speaking of which, its good to see some makers adopting similar hsf designs to the arctic coolers, except for the part about shunting the air directly out of the case

    I just saw that asus does have a 6600gt coming, and it has a very arctic cooling-esque design which I like, also, I think the albatron in this round-up has some semblance as well, too bad its fan is so loud
    Reply
  • mindless1 - Friday, December 10, 2004 - link

    I agree, the heatsinks (and particularly fans) are disappointing. If they just abandoned the idea of the fansink only taking up one slot-height they'd have a lot more freedom to improve things (like fan thickness, which could combat noise AND longevity). It might even be better to prevent someone from sandwiching another card in next to the video anyway, taking up more than one slot thickness could be a positive thing all around. Not that it would "need" be two slots thick, but even an extra 5mm is a lot on such a thin 'sink. Reply
  • arswihart - Friday, December 10, 2004 - link

    the leadtek has just looked like a solid card since i first saw it, I'm not surprised by the results, this card is clearly the best of all in this roundup

    #6 - I agree that most of the other HSF's look really cheap, especially the Chaintech, Galaxy, Gigabyte, Inno3d, and MSI just from eye-balling them.

    #10 - nice point, Anand, why do you even include these deals on the review pages? I can only assume its basically an ad that the company is paying for, and you are half-way endorsing the product, and in this case, not even reviewing it as we meanwhile read about 11 other competing cards

    overall, these cards look pretty cheap, I think the quality control issues highlight this

    anyone know if asus or abit plans to make 6600gt's (or any other manufacturer)?
    Reply
  • Filibuster - Friday, December 10, 2004 - link

    Thanks for the info Derek! Reply
  • ocyl - Friday, December 10, 2004 - link

    Derek > This is a follow-up to my post at #16. I have done a quick research, and here is a simple comparison chart of video-in implementations of these cards.

    Albatron PC6600GTV/PC6600GT: Yes/No (not sure which one was tested)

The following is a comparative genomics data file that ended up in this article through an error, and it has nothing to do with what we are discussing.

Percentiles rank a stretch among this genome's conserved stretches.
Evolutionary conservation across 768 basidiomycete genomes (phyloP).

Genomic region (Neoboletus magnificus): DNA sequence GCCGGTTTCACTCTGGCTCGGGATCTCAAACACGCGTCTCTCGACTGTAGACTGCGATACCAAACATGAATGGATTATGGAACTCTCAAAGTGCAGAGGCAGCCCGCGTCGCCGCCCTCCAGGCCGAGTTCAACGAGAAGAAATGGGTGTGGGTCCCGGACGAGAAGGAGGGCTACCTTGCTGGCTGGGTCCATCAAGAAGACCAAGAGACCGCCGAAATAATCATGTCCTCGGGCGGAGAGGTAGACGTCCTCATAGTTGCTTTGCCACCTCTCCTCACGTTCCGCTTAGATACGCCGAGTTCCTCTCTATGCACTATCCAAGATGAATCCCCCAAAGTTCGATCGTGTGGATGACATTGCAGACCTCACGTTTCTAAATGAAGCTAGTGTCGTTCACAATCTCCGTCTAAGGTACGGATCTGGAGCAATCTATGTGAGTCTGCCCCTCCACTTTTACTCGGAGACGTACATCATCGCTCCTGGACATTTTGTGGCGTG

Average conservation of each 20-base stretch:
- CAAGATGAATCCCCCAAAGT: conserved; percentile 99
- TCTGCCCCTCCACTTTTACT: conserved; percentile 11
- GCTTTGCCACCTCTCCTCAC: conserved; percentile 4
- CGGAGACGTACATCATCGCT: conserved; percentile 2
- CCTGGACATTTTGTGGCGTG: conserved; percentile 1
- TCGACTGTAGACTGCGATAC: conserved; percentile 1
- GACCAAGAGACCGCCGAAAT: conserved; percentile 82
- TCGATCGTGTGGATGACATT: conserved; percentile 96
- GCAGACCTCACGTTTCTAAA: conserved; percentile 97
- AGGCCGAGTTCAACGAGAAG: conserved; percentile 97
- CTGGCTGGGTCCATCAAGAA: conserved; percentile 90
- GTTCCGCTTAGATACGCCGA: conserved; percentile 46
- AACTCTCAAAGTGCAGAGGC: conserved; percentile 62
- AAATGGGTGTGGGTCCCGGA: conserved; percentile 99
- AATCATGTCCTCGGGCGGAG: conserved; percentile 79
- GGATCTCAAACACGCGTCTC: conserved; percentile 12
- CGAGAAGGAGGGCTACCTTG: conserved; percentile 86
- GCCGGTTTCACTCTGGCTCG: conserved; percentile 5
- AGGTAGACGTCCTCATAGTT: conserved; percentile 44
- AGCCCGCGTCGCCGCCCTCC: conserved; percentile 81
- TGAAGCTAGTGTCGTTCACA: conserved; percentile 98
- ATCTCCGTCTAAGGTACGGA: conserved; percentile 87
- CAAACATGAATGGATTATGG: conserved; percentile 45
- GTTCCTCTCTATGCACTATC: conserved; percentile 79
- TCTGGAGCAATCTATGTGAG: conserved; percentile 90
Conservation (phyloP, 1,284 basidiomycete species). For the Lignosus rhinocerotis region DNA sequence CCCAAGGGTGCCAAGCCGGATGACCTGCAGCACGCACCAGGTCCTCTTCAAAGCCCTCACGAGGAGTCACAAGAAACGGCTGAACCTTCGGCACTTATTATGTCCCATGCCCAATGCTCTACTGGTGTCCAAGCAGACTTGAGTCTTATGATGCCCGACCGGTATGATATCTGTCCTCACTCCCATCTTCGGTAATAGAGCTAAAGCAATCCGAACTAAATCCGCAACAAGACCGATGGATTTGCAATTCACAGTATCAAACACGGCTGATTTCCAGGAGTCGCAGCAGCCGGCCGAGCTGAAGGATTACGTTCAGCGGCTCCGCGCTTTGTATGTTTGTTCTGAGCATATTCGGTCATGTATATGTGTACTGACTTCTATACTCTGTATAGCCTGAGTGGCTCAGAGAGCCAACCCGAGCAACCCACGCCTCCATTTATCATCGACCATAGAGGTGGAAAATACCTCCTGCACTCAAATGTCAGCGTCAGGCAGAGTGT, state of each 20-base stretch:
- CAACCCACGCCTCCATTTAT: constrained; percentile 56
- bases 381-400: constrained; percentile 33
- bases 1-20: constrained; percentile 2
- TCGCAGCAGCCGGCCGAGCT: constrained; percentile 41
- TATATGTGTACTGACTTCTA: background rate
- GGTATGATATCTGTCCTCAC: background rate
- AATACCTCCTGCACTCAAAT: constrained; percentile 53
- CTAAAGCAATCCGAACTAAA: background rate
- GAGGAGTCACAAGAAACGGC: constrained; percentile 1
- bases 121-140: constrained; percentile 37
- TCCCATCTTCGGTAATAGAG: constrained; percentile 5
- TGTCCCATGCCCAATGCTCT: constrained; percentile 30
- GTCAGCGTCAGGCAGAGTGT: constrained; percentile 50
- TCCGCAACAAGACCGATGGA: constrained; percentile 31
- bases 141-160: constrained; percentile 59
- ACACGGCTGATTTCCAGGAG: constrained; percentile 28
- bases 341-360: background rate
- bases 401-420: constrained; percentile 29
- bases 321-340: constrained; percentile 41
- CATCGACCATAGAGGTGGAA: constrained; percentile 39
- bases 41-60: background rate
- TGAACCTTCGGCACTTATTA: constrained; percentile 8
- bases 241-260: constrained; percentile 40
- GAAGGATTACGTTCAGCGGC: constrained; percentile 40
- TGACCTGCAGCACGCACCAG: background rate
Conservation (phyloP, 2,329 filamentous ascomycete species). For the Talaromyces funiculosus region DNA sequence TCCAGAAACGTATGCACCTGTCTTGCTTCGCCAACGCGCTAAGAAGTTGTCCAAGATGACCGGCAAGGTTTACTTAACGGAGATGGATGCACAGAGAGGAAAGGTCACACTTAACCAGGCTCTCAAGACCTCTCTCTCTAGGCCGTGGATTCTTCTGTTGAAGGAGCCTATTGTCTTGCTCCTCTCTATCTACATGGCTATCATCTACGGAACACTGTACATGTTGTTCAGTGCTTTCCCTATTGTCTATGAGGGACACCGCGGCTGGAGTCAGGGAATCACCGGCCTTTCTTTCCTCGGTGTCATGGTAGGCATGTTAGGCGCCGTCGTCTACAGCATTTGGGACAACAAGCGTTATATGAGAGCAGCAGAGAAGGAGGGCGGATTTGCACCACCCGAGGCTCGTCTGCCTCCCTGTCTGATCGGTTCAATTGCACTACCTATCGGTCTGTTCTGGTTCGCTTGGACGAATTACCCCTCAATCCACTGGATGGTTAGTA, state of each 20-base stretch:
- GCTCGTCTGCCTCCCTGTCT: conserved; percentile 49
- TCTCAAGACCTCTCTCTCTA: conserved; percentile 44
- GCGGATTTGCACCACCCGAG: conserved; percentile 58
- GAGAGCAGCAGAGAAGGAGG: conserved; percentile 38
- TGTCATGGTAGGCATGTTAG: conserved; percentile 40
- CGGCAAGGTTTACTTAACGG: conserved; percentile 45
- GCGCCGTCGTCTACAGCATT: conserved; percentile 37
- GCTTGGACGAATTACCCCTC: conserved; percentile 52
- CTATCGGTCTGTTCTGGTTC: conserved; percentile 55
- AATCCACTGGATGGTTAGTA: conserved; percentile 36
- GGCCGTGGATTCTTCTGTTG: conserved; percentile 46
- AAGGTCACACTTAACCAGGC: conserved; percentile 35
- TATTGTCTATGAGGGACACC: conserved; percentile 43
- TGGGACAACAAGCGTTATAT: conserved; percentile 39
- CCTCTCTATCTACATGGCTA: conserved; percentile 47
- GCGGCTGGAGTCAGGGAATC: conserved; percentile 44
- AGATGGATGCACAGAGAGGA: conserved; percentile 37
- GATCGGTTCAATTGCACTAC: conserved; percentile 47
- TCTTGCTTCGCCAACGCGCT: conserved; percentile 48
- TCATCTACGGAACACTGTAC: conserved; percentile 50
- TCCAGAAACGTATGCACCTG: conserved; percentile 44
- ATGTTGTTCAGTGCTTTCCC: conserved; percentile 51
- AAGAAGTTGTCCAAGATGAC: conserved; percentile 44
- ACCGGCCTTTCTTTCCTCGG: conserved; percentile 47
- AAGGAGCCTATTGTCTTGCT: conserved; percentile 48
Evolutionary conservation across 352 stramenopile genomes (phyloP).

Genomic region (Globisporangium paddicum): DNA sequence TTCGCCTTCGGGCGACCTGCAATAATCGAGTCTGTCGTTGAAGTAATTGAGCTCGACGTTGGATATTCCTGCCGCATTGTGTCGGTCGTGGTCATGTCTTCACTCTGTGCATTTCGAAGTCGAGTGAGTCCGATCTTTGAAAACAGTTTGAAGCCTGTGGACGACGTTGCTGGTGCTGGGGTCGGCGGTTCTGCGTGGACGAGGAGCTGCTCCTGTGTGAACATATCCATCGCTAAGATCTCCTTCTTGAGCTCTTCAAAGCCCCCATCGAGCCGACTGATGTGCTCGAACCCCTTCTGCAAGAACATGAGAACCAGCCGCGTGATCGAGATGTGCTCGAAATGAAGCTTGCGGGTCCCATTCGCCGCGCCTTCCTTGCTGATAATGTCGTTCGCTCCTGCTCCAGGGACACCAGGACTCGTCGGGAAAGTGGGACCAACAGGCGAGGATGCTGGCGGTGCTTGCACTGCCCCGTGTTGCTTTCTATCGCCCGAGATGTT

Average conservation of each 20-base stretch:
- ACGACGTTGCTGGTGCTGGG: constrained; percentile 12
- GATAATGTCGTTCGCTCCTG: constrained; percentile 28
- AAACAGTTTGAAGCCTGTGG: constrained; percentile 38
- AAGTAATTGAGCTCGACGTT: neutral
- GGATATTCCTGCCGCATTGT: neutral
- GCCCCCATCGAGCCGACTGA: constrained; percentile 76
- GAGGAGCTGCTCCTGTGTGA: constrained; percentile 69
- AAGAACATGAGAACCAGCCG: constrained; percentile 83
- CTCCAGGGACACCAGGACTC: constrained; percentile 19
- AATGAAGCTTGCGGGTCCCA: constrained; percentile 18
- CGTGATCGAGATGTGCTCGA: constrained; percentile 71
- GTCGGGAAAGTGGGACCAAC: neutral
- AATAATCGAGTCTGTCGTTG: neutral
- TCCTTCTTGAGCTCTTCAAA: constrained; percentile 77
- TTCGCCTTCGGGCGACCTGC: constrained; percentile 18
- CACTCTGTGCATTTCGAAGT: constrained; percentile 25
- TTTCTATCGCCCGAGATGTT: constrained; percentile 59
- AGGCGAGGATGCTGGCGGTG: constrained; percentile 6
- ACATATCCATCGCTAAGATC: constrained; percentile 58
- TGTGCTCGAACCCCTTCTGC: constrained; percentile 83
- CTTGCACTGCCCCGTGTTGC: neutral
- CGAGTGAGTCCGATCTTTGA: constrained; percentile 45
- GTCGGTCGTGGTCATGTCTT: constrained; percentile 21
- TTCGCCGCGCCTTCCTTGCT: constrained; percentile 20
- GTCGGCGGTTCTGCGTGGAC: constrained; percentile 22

Chaintech SE6600G: No

    Galaxy GF6600GT: No

    Gigabyte GV-NX66T128D/GV-NX66256D: No/No (Did Gigabyte send you a NX66256D? I don't know if they've got a wrong picture on their website but it looks like they may have sent you an overclocked 6600 instead of a real 6600GT).

    Inno3D GeForce 6600 GT: No

    Leadtek WinFast PX6600 GT TDH: No

    MSI NX6600GT-VTD128E/NX6600GT-TD128E: Yes/No (not sure which one was tested)

    Palit GeForce 6600GT: No

    Prolink PV-N43E(128LD): No

    Sparkle SP-PX43GVH/SP-PX43GDH: Yes/No (not sure which one was tested)

    XFX PVT43GNDD7: No

    In terms of full product lines (6600 series PCI Express + AGP), MSI has 4 out of 8 cards featuring video-in, followed by Sparkle (1 out of 4) and Albatron (1 out of 8).

    Oscar
    Reply
  • DerekWilson - Friday, December 10, 2004 - link

    I would like to appologize -- Galaxy just informed me that they are, in fact, shipping their 6600gts at 525/550 ...

    this modest overclock comes basically free to the end users -- this gets them an editors choice award as no other vendor has shipped with a default core oc.
    Reply
  • ocyl - Friday, December 10, 2004 - link

    Derek > Thank you for paying attention to the noise issue in the report. It will be great if we can also see a discussion/comparison of VIVO implementation (or lack thereof) in the future since video processing is now a built-in feature of the GPU :)
    Reply
  • DerekWilson - Friday, December 10, 2004 - link

    Yes, I oc'd myself ... but i'd like to know where i said clock stock so i can fix it ;-)

    Trogdor -- 3 mount points would have worked fine. there aren't any larger images... that was a mistake -- I appologize.

    redavnl -- Pine is XFX

    Fillibuster -- high quality for doom 3, and the gigabyte card may be called 6600 series, but it is a 6600 gt (clocked at 500/500 with sli)

    Pete -- as always, thanks for the constructive feedback. i've altered the sound bits to reflect 6db to 10db being a double in perceived volume. I knew 3db was the power doubling point not perception, i was just overclocking myself too much that night :-) ...

    we stick to 1M distances for a few logistic reasons. after this article: http://anandtech.com/video/showdoc.aspx?i=2126&... it was pointed out to us that a 5 cm distance skews the results because of things like turbulance from the fan. talking to some audio engineers, it seems measuring the spl level of a system at 1 meter is pretty standard.

    we do actually measure with no case. It does acutally sit on a desk on a layer of foam, though any sound deadening is secondary. I don't think I have any cases in my lab.

    We'll continue to look into the sound issue, but I wouldn't think having a box literally 12 inches from your ear is a commonly possible thing (i can't even get my monitor 12 inches from my eyes). I could see 5 decimeters maybe ...

    we will continue to look into the spl issue.
    Reply